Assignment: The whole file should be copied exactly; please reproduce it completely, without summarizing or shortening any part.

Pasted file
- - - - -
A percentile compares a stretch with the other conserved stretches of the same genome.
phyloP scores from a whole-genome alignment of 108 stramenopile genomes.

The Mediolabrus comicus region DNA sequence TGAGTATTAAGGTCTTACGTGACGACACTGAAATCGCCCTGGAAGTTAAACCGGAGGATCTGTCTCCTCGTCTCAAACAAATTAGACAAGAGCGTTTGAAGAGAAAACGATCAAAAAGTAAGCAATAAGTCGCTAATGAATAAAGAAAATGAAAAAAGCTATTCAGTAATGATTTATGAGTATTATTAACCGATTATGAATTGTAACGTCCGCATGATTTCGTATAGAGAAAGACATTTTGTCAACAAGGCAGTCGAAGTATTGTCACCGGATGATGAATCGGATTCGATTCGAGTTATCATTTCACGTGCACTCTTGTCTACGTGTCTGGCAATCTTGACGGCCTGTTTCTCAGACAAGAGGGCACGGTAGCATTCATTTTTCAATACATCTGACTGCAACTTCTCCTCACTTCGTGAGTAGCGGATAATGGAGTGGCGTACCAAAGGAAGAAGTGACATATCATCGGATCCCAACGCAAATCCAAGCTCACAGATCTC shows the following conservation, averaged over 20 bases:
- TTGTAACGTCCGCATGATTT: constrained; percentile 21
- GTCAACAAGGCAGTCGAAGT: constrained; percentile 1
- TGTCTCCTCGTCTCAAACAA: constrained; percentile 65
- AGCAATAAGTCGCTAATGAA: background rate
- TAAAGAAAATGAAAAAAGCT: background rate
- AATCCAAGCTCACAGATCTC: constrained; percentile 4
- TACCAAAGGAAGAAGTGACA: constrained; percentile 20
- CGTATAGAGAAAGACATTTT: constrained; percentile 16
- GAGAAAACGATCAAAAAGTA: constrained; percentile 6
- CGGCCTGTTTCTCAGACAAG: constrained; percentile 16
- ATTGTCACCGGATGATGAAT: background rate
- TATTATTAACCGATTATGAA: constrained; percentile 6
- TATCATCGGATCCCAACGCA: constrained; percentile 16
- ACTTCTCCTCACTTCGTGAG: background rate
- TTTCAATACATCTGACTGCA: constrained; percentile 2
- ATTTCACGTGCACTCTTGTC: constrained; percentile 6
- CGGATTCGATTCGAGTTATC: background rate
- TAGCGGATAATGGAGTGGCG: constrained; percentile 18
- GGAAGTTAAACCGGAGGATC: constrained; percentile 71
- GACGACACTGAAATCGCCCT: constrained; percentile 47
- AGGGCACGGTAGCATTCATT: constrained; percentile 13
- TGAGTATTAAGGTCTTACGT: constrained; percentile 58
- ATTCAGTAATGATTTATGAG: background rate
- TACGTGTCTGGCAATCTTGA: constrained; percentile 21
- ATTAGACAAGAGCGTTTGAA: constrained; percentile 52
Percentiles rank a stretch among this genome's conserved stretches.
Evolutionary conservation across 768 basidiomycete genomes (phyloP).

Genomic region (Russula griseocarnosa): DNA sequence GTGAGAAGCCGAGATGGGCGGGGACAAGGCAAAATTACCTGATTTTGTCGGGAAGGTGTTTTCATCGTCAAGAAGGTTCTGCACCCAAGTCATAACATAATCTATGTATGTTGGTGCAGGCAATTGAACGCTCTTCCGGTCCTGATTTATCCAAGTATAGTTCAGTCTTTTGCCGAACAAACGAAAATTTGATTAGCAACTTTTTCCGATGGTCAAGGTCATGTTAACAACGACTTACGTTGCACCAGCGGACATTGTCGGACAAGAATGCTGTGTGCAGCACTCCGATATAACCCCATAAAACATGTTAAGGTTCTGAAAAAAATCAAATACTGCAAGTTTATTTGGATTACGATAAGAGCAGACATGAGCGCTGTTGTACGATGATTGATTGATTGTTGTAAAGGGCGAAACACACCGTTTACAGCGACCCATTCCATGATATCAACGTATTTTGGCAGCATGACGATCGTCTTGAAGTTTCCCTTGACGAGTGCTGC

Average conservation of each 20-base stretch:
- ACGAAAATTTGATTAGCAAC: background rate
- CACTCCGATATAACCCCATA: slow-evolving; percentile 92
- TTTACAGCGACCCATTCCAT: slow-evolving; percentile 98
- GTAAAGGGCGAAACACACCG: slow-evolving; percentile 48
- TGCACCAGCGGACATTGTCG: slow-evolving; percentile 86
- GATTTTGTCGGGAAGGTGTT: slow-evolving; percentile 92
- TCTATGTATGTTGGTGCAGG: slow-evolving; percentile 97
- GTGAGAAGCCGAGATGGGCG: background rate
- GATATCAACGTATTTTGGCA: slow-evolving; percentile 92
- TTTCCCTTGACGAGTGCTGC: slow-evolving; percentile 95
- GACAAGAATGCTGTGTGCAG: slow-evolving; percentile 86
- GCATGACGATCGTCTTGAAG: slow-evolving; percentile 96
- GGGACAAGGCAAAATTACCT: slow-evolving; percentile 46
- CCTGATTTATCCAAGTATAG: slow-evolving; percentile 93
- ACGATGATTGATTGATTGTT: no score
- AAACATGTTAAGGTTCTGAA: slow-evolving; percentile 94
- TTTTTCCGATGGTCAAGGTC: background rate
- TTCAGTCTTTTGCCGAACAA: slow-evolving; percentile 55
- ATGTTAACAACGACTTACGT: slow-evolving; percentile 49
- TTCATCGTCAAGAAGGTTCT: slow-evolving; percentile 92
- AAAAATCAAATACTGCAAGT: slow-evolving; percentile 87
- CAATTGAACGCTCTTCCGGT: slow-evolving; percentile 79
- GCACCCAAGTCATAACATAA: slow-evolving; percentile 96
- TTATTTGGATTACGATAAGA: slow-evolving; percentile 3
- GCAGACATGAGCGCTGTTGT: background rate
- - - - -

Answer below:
A percentile compares a stretch with the other conserved stretches of the same genome.
phyloP scores from a whole-genome alignment of 108 stramenopile genomes.

The Mediolabrus comicus region DNA sequence TGAGTATTAAGGTCTTACGTGACGACACTGAAATCGCCCTGGAAGTTAAACCGGAGGATCTGTCTCCTCGTCTCAAACAAATTAGACAAGAGCGTTTGAAGAGAAAACGATCAAAAAGTAAGCAATAAGTCGCTAATGAATAAAGAAAATGAAAAAAGCTATTCAGTAATGATTTATGAGTATTATTAACCGATTATGAATTGTAACGTCCGCATGATTTCGTATAGAGAAAGACATTTTGTCAACAAGGCAGTCGAAGTATTGTCACCGGATGATGAATCGGATTCGATTCGAGTTATCATTTCACGTGCACTCTTGTCTACGTGTCTGGCAATCTTGACGGCCTGTTTCTCAGACAAGAGGGCACGGTAGCATTCATTTTTCAATACATCTGACTGCAACTTCTCCTCACTTCGTGAGTAGCGGATAATGGAGTGGCGTACCAAAGGAAGAAGTGACATATCATCGGATCCCAACGCAAATCCAAGCTCACAGATCTC shows the following conservation, averaged over 20 bases:
- TTGTAACGTCCGCATGATTT: constrained; percentile 21
- GTCAACAAGGCAGTCGAAGT: constrained; percentile 1
- TGTCTCCTCGTCTCAAACAA: constrained; percentile 65
- AGCAATAAGTCGCTAATGAA: background rate
- TAAAGAAAATGAAAAAAGCT: background rate
- AATCCAAGCTCACAGATCTC: constrained; percentile 4
- TACCAAAGGAAGAAGTGACA: constrained; percentile 20
- CGTATAGAGAAAGACATTTT: constrained; percentile 16
- GAGAAAACGATCAAAAAGTA: constrained; percentile 6
- CGGCCTGTTTCTCAGACAAG: constrained; percentile 16
- ATTGTCACCGGATGATGAAT: background rate
- TATTATTAACCGATTATGAA: constrained; percentile 6
- TATCATCGGATCCCAACGCA: constrained; percentile 16
- ACTTCTCCTCACTTCGTGAG: background rate
- TTTCAATACATCTGACTGCA: constrained; percentile 2
- ATTTCACGTGCACTCTTGTC: constrained; percentile 6
- CGGATTCGATTCGAGTTATC: background rate
- TAGCGGATAATGGAGTGGCG: constrained; percentile 18
- GGAAGTTAAACCGGAGGATC: constrained; percentile 71
- GACGACACTGAAATCGCCCT: constrained; percentile 47
- AGGGCACGGTAGCATTCATT: constrained; percentile 13
- TGAGTATTAAGGTCTTACGT: constrained; percentile 58
- ATTCAGTAATGATTTATGAG: background rate
- TACGTGTCTGGCAATCTTGA: constrained; percentile 21
- ATTAGACAAGAGCGTTTGAA: constrained; percentile 52
Percentiles rank a stretch among this genome's conserved stretches.
Evolutionary conservation across 768 basidiomycete genomes (phyloP).

Genomic region (Russula griseocarnosa): DNA sequence GTGAGAAGCCGAGATGGGCGGGGACAAGGCAAAATTACCTGATTTTGTCGGGAAGGTGTTTTCATCGTCAAGAAGGTTCTGCACCCAAGTCATAACATAATCTATGTATGTTGGTGCAGGCAATTGAACGCTCTTCCGGTCCTGATTTATCCAAGTATAGTTCAGTCTTTTGCCGAACAAACGAAAATTTGATTAGCAACTTTTTCCGATGGTCAAGGTCATGTTAACAACGACTTACGTTGCACCAGCGGACATTGTCGGACAAGAATGCTGTGTGCAGCACTCCGATATAACCCCATAAAACATGTTAAGGTTCTGAAAAAAATCAAATACTGCAAGTTTATTTGGATTACGATAAGAGCAGACATGAGCGCTGTTGTACGATGATTGATTGATTGTTGTAAAGGGCGAAACACACCGTTTACAGCGACCCATTCCATGATATCAACGTATTTTGGCAGCATGACGATCGTCTTGAAGTTTCCCTTGACGAGTGCTGC

Average conservation of each 20-base stretch:
- ACGAAAATTTGATTAGCAAC: background rate
- CACTCCGATATAACCCCATA: slow-evolving; percentile 92
- TTTACAGCGACCCATTCCAT: slow-evolving; percentile 98
- GTAAAGGGCGAAACACACCG: slow-evolving; percentile 48
- TGCACCAGCGGACATTGTCG: slow-evolving; percentile 86
- GATTTTGTCGGGAAGGTGTT: slow-evolving; percentile 92
- TCTATGTATGTTGGTGCAGG: slow-evolving; percentile 97
- GTGAGAAGCCGAGATGGGCG: background rate
- GATATCAACGTATTTTGGCA: slow-evolving; percentile 92
- TTTCCCTTGACGAGTGCTGC: slow-evolving; percentile 95
- GACAAGAATGCTGTGTGCAG: slow-evolving; percentile 86
- GCATGACGATCGTCTTGAAG: slow-evolving; percentile 96
- GGGACAAGGCAAAATTACCT: slow-evolving; percentile 46
- CCTGATTTATCCAAGTATAG: slow-evolving; percentile 93
- ACGATGATTGATTGATTGTT: no score
- AAACATGTTAAGGTTCTGAA: slow-evolving; percentile 94
- TTTTTCCGATGGTCAAGGTC: background rate
- TTCAGTCTTTTGCCGAACAA: slow-evolving; percentile 55
- ATGTTAACAACGACTTACGT: slow-evolving; percentile 49
- TTCATCGTCAAGAAGGTTCT: slow-evolving; percentile 92
- AAAAATCAAATACTGCAAGT: slow-evolving; percentile 87
- CAATTGAACGCTCTTCCGGT: slow-evolving; percentile 79
- GCACCCAAGTCATAACATAA: slow-evolving; percentile 96
- TTATTTGGATTACGATAAGA: slow-evolving; percentile 3
- GCAGACATGAGCGCTGTTGT: background rate